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NEC ECC: Option C - Defect correction costs

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It is pretty clear that under an Option C defect correction is a defined cost but not a CE. However, as a result of the Defect an inherent problem has been found in a structure. Should the repair for this secondary problem be a CE?

Logically yes, however my thought is that the initial Defect caused by the Contractor has found and exacerbated the inherent issue. It has been there for 50 years and if it hadn't been uncovered, would have been safe (it became exposed to the elements water etc).

In short, a void needs to be filled in a duct but wouldn't have been had it not for the Defect. Should the reinstatement of this void be a CE?
asked Jun 1 in NEC3 Testing and Defects by BPMC (390 points)  
I believe it is a compensation event.

In accordance with Clause 11.2(5), it defines that Defect is a part of the works which is not in accordance with WI, applicable law or Contractor's designed accepted by the PM.

So, it seems that the inherent problem revealed is not a Defect as it is not something mentioned in the WI. Thus, Clause 11.2(5) does not cover the inherent problem.

Thus if you decided to ask the Contractor to deal with the inherent problem, it is a change of WI under clause 14.3 which constitutes a CE under clause 60.1(1).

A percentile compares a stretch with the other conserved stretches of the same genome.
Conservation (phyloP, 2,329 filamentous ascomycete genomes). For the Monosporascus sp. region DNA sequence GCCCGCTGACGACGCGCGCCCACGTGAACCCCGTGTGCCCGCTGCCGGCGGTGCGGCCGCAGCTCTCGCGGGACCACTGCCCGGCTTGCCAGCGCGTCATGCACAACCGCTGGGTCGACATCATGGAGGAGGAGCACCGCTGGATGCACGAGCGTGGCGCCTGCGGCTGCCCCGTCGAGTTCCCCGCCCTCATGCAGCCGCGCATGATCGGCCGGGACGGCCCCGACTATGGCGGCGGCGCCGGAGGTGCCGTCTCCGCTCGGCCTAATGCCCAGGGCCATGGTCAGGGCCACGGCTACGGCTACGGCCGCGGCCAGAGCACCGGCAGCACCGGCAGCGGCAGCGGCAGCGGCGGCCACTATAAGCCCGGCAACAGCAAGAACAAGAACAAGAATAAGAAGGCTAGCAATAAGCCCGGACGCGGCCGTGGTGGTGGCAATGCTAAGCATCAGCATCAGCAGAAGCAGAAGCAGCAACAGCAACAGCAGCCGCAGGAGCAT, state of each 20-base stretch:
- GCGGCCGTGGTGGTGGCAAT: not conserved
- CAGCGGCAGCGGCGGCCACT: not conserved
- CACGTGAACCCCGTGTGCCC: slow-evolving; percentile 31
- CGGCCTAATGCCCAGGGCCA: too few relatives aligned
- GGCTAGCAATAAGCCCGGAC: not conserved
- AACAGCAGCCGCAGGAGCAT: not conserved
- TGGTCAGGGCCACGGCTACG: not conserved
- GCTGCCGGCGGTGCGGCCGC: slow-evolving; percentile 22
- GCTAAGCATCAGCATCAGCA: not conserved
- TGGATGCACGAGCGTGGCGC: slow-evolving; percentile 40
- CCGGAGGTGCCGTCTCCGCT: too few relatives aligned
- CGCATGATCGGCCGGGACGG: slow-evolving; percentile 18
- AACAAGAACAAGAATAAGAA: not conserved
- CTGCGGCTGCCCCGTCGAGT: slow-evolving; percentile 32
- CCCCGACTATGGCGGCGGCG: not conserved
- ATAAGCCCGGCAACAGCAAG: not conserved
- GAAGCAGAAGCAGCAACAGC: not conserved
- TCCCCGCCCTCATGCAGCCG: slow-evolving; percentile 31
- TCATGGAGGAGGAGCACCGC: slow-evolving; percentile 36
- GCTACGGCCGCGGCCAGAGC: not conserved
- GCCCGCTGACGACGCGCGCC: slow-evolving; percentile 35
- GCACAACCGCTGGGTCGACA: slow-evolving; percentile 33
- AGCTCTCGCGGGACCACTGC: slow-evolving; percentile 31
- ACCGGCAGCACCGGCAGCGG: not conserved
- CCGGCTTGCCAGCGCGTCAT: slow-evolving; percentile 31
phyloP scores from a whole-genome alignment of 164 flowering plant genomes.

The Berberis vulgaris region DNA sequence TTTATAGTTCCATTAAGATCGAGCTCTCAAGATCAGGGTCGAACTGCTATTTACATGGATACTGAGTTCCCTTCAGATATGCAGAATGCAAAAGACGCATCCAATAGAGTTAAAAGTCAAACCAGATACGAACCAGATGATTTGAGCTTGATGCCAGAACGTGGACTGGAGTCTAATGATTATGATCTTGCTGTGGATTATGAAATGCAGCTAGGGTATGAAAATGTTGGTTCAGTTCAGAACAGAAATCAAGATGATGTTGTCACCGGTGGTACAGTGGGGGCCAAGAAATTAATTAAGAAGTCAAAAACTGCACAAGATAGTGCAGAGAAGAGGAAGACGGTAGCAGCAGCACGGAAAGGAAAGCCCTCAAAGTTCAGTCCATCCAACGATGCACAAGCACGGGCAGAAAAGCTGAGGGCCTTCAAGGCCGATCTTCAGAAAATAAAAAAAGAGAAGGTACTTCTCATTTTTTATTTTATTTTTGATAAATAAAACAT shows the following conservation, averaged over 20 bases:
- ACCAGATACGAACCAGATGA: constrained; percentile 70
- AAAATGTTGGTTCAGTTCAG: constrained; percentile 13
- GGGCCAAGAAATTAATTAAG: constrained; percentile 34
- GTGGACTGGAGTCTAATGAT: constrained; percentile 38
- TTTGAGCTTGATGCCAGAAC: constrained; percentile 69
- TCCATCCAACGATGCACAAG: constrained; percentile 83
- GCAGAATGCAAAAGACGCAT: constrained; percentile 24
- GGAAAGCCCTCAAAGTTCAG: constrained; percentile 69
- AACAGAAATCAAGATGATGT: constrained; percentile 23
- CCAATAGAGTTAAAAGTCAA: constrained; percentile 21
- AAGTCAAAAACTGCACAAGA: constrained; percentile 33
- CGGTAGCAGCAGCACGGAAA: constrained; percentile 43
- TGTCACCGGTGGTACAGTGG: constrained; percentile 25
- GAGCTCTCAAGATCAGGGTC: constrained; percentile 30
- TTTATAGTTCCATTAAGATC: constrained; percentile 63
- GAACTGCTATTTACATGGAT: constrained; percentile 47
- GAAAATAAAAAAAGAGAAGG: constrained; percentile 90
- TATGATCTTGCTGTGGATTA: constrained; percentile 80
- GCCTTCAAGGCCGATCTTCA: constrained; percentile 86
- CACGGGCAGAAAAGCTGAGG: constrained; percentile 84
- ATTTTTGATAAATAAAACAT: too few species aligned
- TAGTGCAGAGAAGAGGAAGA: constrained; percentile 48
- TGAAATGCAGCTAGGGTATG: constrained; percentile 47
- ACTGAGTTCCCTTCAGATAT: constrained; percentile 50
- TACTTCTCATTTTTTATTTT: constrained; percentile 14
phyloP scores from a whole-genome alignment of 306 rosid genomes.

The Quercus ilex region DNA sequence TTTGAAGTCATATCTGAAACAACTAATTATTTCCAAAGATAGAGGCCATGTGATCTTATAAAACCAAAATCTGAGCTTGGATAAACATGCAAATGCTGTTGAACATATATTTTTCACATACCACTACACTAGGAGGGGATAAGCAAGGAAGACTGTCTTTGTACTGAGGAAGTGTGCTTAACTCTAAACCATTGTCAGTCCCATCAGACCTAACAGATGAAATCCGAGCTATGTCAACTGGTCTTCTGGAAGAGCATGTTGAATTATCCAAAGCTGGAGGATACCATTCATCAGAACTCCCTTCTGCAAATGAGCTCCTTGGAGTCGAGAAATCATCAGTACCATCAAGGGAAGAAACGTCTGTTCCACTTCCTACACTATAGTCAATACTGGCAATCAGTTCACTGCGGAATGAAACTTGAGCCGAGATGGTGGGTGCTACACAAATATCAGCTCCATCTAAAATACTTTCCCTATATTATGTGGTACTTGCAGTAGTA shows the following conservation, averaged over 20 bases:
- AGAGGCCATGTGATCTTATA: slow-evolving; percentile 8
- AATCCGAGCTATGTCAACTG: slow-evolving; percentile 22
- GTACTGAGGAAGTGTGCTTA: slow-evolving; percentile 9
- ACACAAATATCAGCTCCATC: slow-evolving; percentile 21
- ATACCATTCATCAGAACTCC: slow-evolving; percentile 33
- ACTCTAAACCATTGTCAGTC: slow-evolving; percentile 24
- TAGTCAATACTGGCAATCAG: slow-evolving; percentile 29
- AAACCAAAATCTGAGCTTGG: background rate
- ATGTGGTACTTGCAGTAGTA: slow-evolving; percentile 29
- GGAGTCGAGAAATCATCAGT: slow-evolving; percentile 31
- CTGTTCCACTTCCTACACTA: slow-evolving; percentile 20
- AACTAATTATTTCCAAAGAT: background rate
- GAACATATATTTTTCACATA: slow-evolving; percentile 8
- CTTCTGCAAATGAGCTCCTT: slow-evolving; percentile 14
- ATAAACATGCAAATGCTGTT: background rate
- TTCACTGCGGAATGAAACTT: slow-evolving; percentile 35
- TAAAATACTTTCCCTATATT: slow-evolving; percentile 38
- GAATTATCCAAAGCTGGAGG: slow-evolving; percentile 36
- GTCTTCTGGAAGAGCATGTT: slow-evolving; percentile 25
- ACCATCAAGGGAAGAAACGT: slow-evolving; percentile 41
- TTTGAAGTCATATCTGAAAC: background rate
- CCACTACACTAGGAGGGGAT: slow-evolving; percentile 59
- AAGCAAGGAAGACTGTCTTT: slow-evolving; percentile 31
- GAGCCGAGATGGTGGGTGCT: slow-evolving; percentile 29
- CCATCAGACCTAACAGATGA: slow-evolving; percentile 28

However, I believe clause 61.4 bullet point 1 may also apply in this situation. That is, the event arises from a fault of the Contractor (if the Contractor did not make defective works, the inherent problem will not be exposed). In this case, the PM may notify the Contractor that the Prices, Completion Date and Key Dates are not to be changed.

1 Answer

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I agree in part with Bryan's comments although am not sure that this issue is  necessarily as straightforward as that.

The word 'fault' under clauses 61.1 and 61.4 is not defined, although probably assumes that a compensation event arises because the Contractor did, or did not do, something for which they are contractually obligated.

The inherent problem already existed but was compounded by prolonged exposure, caused by the Defect.  The issue is whether you can define a Defect as a 'fault', as it is 'a part of the works not in accordance with the Works Information'.  This could actually occur for a number of reasons, however, including one which is not the Contractor's fault, although they are still obliged to correct it.

Consequently I would be inclined to say that this matter is more appropriately dealt with by the insurance for 'loss of or damage to property ... '.
answered 5 days ago by Andrew WI (8,940 points)